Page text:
In normal circumstances, menstruation should not turn itself into a significant health problem. It always involves pelvic discomfort, mood swings, and other symptoms resulting from hormonal changes, but they should not last for a very long time or cause excruciating cramps, as in the case of endometriosis.
Menstruation problems are common and usually appear in young and senior women as their hormonal cycles start to change, adapting to their new stage of life. As such, they are a common reason for consultation in the emergency room and the private practice. In the case of endometriosis, as you will see in this article, it leads to a significant reduction in the quality of life, and patients are often admitted into the emergency room due to a very intense pain that requires intravenous medications to improve.
What you need to know about endometriosis
Endometriosis is a medical condition in which pain can be found outside of the uterus tissue that belongs to the internal lining of this organ.
This is also known as ectopic tissue, or in other words, tissue that is located in a place or surface where it does not belong anatomically. The problem with endometriosis is that the internal lining of the uterus undergoes many changes throughout the menstrual cycle of a woman. The inside of the uterus is capable of sustaining these changes without significant problems, but the same is not true with other areas of the body.
Thus, when the endometrium of the uterus (the normal endometrium) undergoes hormonal changes and grows thick, the same happens with this ectopic tissue. Similarly, when menstruation ensues, this ectopic tissue becomes severely inflamed and triggers a series of painful symptoms that may become unbearable and lead patients into the emergency room. This ectopic tissue is usually located in the pelvic region, usually in the ovaries, near the bladder, or in the bowel. The majority of women who are diagnosed with endometriosis have undergone previous uterine surgery, and in this situation, the endometrial tissue is likely to migrate to the outside of the uterus as a consequence of the surgery.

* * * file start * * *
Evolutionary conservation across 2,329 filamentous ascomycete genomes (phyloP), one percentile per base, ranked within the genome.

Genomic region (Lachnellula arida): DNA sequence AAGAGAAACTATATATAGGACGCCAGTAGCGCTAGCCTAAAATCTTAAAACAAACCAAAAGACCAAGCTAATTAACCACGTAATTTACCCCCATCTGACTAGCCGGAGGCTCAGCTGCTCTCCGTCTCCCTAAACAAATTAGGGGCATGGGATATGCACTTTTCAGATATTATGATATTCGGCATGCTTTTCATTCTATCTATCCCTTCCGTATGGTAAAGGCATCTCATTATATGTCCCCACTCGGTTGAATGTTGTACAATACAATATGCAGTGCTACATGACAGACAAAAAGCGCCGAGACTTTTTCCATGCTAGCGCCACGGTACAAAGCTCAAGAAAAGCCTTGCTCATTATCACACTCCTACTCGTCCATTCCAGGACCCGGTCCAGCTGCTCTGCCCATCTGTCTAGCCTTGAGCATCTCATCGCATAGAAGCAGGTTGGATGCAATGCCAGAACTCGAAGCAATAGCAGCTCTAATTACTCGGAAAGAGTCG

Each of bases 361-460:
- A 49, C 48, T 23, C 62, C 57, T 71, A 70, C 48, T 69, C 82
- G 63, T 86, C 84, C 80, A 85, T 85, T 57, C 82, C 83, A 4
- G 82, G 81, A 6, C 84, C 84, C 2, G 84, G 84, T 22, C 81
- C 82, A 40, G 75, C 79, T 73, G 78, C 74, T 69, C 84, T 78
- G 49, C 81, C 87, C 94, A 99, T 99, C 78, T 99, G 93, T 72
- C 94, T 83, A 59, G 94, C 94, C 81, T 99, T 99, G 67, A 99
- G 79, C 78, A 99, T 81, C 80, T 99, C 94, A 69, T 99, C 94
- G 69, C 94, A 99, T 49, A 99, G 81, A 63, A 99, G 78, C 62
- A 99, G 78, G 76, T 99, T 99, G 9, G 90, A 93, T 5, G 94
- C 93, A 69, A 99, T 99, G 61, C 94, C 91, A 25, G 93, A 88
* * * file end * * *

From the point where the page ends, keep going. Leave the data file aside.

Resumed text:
Signs and symptoms of endometriosis
The most important symptoms of endometriosis are as follows:
Medical treatments and home remedies for endometriosis
Medical treatment of endometriosis is complex, and decisions should be made according to each case. On one side, we have surgical treatment, which is a good way to provide short-term relief in cases of severe pain. This is usually performed after locating the areas where endometriosis is likely to be through ultrasound and other imaging techniques.
However, surgery might not be the solution for other patients with mild or moderate symptoms. Instead, there are two types of treatment available for them, and we can divide them into hormone therapy and pain medications.
However, in a patient who has endometriosis and infertility, additional treatments and in vitro fertilization may be prescribed to facilitate pregnancy. These cases are often difficult to treat, and a multidisciplinary team is likely to be involved in your treatment.
Home remedies are also available to alleviate endometriosis symptoms. However, keep in mind that these are not nearly as effective as medical treatments. Still, you can try a warm bath, warm compresses, supplements with turmeric or omega 3, a pelvic massage, and maintaining an anti-inflammatory diet consisting of fruits and vegetables and trying to avoid processed foods, dairy, and other foods that might trigger allergies or inflammatory reactions.